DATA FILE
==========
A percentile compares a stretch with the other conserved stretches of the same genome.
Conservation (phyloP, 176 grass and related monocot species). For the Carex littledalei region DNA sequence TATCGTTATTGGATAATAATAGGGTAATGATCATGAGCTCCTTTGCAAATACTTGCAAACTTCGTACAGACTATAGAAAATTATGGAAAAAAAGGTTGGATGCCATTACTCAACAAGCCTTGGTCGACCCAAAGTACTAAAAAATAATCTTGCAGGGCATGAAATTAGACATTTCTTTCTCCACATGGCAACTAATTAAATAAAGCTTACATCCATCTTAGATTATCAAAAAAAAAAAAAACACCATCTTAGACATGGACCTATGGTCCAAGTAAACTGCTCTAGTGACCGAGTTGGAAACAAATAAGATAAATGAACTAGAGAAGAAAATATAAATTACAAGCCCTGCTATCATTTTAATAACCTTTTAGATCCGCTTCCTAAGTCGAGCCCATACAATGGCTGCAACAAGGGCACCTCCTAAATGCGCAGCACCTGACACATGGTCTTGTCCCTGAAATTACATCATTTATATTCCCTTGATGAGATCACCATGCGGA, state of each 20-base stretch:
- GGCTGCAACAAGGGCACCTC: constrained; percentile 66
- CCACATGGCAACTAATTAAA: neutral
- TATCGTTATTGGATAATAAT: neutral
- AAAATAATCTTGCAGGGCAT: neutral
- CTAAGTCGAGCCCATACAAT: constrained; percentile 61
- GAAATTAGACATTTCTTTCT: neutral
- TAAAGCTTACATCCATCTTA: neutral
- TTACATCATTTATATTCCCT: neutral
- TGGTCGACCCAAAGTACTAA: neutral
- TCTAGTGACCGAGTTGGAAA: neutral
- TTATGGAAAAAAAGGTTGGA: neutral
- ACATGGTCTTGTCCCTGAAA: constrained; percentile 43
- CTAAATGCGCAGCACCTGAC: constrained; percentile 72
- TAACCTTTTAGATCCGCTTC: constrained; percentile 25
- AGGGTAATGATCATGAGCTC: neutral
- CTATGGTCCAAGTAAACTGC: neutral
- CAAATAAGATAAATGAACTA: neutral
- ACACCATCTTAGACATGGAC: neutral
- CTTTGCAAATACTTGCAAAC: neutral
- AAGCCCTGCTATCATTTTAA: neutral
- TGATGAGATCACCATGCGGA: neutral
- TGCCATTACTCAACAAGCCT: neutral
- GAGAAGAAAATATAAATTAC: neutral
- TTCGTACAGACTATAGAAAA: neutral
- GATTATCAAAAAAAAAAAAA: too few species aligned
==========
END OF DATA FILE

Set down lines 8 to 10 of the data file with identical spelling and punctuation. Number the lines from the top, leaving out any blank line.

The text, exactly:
- GAAATTAGACATTTCTTTCT: neutral
- TAAAGCTTACATCCATCTTA: neutral
- TTACATCATTTATATTCCCT: neutral